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Remand hearings needed for defendants facing postponed trials, charity says

Penelope Gibbs, director of Transform Justice, said defendants awaiting trial are ‘innocent until proven guilty’.

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Defendants facing longer periods in custody due to postponed trials should be subject to remand hearings, a charity said (Niall Carson/PA)

Defendants facing longer periods in custody due to postponed trials should be subject to remand hearings, a charity said (Niall Carson/PA)

Defendants facing longer periods in custody due to postponed trials should be subject to remand hearings, a charity said (Niall Carson/PA)

Defendants who could face more time in custody if their trial is postponed due to the coronavirus should have their remand status reviewed, a charity said.

Penelope Gibbs, director of Transform Justice, said remand hearings should be held for those being kept in custody if their criminal court trial is likely to be delayed.

It comes as the Lord Chief Justice Lord Burnett decided that cases lasting longer than three days, which are due to start before the end of April, will be postponed.

Following the announcement, Lord Chancellor Robert Buckland said the Government would look to extend custody time limits for defendants held on remand in such cases.

Responding to the proposal, former magistrate Mrs Gibbs said: “These defendants are all innocent until proven guilty.

“This is people’s liberty [being affected], and it’s a very stressful situation to be on remand because you don’t know what is going to happen.”

She said if trials are postponed, those who are remanded in custody should be “subject to a proper remand hearing” in court to review their status, adding that other options such as electronic tagging could be used to monitor defendants who are released.

Mrs Gibbs said while some defendants are “risky” and need to be kept in custody, there is “quite a high number” on remand for non-violent crimes.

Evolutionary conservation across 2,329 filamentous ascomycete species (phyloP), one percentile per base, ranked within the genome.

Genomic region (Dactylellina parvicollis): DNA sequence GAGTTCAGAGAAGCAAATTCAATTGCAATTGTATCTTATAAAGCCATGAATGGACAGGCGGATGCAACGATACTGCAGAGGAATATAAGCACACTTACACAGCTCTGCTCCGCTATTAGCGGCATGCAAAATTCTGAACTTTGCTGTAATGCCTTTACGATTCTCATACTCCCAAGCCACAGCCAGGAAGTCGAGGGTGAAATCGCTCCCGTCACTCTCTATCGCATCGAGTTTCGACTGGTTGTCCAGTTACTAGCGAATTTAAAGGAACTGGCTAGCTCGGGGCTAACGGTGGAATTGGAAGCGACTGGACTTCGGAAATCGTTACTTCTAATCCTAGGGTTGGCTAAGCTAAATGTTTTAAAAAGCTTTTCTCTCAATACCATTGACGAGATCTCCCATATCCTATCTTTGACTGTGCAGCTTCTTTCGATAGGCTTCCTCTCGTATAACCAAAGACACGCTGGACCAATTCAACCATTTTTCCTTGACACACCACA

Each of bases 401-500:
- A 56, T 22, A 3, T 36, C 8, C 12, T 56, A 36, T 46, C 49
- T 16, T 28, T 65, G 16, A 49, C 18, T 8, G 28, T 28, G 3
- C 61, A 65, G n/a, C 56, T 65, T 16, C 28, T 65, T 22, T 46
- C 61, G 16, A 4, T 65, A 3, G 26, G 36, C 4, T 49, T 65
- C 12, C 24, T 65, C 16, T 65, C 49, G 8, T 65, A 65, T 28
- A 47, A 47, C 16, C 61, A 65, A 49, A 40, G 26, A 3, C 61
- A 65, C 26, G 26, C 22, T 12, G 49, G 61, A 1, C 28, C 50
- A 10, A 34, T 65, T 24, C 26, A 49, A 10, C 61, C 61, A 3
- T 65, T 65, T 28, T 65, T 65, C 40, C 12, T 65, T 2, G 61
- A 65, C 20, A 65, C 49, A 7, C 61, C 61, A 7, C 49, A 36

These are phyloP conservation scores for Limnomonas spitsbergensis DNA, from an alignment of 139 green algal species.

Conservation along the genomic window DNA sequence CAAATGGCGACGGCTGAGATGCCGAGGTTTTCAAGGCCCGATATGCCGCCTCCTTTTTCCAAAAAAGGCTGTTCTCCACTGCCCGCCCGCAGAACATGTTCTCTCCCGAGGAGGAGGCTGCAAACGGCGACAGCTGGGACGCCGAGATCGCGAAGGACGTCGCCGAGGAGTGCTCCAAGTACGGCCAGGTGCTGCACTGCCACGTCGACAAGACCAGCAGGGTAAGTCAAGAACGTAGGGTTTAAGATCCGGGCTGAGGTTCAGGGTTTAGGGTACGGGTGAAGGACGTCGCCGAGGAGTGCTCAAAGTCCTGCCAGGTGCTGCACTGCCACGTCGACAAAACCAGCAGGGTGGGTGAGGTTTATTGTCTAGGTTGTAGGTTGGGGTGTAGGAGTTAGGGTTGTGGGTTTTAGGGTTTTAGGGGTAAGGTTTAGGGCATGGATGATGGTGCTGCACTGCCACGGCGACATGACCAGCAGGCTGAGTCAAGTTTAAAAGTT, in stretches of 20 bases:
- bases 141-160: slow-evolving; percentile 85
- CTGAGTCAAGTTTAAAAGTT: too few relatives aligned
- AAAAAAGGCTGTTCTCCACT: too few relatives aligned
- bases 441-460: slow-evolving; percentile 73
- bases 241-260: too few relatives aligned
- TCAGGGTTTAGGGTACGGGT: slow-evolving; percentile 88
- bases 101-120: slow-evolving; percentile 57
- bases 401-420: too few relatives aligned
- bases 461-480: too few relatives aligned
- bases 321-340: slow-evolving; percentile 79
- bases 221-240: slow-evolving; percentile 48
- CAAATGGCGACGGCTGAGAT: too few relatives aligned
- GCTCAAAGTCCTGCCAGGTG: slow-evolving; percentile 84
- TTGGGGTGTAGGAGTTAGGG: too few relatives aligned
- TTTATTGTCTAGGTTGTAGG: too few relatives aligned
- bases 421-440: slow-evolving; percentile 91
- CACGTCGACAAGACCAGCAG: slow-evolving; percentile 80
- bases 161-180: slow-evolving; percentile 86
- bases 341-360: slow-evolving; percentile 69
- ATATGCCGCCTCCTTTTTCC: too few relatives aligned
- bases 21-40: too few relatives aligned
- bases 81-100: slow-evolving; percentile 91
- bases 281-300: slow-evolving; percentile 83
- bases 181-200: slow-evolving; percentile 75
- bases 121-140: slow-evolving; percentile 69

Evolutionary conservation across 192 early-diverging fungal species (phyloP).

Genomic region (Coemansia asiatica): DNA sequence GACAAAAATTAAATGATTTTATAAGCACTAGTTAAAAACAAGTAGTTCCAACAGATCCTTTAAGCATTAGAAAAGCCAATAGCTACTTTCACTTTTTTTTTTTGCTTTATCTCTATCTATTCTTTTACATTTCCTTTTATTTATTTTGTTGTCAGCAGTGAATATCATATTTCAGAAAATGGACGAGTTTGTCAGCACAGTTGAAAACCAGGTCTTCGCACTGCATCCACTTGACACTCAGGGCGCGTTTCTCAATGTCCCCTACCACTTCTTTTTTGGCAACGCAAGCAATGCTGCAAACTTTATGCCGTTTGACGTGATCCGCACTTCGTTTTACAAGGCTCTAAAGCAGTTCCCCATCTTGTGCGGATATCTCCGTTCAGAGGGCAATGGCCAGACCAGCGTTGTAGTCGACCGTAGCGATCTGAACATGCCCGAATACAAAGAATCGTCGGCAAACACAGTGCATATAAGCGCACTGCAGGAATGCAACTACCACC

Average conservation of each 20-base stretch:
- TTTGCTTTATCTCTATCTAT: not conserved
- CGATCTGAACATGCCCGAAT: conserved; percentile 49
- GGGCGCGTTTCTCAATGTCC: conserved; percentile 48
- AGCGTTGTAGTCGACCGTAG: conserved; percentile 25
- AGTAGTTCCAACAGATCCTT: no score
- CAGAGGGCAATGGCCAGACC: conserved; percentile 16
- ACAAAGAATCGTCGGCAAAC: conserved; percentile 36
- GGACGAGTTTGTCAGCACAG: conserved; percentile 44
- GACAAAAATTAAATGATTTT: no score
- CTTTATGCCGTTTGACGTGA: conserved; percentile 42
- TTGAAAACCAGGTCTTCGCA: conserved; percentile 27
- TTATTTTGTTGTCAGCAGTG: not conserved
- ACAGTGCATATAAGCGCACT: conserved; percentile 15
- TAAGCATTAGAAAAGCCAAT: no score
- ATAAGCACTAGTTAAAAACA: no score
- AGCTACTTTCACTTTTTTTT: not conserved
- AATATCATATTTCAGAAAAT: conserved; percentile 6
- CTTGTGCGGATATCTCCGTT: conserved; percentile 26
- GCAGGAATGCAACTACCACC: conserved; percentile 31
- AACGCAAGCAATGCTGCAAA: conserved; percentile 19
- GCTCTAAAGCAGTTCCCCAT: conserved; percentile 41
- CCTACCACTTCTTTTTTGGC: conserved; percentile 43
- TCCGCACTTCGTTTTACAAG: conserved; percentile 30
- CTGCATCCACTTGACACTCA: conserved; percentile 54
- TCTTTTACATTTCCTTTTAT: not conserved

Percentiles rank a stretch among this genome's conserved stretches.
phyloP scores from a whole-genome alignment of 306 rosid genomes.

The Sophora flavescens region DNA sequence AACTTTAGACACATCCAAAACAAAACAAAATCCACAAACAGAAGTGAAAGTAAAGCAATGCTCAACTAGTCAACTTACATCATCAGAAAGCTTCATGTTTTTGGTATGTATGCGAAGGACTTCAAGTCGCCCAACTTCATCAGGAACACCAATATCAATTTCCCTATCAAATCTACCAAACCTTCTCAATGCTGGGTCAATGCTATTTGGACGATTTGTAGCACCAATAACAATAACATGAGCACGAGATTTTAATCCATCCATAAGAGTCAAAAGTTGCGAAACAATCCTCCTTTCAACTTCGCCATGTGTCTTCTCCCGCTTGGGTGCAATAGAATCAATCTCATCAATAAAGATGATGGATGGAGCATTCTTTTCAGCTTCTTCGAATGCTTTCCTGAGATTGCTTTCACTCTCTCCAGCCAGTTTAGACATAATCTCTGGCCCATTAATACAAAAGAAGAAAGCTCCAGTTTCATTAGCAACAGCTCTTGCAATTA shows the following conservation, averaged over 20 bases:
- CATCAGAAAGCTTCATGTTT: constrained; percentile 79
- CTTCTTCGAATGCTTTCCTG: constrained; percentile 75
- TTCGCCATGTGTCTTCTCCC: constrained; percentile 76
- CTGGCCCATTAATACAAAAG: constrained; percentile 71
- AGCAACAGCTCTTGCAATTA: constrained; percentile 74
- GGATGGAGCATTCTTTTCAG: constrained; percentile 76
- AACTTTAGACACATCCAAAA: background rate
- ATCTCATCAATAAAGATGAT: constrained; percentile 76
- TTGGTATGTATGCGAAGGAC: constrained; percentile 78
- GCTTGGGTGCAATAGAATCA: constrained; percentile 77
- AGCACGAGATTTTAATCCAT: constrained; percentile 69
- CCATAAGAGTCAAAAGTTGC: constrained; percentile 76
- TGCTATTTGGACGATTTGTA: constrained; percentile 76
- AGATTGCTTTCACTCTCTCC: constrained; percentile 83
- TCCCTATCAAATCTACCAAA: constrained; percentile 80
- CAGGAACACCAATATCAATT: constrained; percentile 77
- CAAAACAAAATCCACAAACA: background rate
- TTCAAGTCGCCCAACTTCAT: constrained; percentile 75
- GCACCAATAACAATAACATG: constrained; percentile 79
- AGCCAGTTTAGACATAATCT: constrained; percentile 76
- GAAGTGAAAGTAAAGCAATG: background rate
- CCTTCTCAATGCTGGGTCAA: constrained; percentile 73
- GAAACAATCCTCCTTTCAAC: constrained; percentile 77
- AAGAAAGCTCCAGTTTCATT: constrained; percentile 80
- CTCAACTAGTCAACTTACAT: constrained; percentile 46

“I think everyone’s remand needs to be reviewed with the aim of getting remand numbers down,” she said.

Crown Prosecution Service guidance states that defendants awaiting trial for more serious crimes – known as indictable offences – can he held in custody for up to 182 days.

The Howard League for Penal Reform charity said in a recent blog post that the Government “could send a message” to judges and magistrates that any decision to remand to custody “should be subject to anxious scrutiny in light of the virus”.

“Remanded prisoners are often the most volatile and face an uncertain future and so are challenging to manage, requiring skilled staff,” the charity said.

On Tuesday, Lord Burnett – the most senior judge in England and Wales – said that no new trial should start in any Crown Court unless it is expected to last for three days or fewer.

The announcement came after pressure mounted on the Government to make clear its strategy for courts, amid growing concerns about the impact of the Covid-19 outbreak on court business.

On Wednesday, Mr Buckland said it is estimated that “three quarters” of Crown Court trials will still be able to continue despite the restriction.

In a statement, he said: “For the minority of Crown Court cases that have been listed for trial shortly, but which have not yet commenced and which are also expected to last for more than three days, I have been in close discussion with the Lord Chief Justice in relation to his decision that these cases should now be postponed.

“I recognise the impact that this will have on those witnesses and victims who will have to wait longer to see justice delivered in their cases.

“We will also make arrangements to extend custody time limits for defendants held on remand in these cases.”

Transform Justice, which was founded in 2012, aims to create a “fairer justice system” in the UK.

PA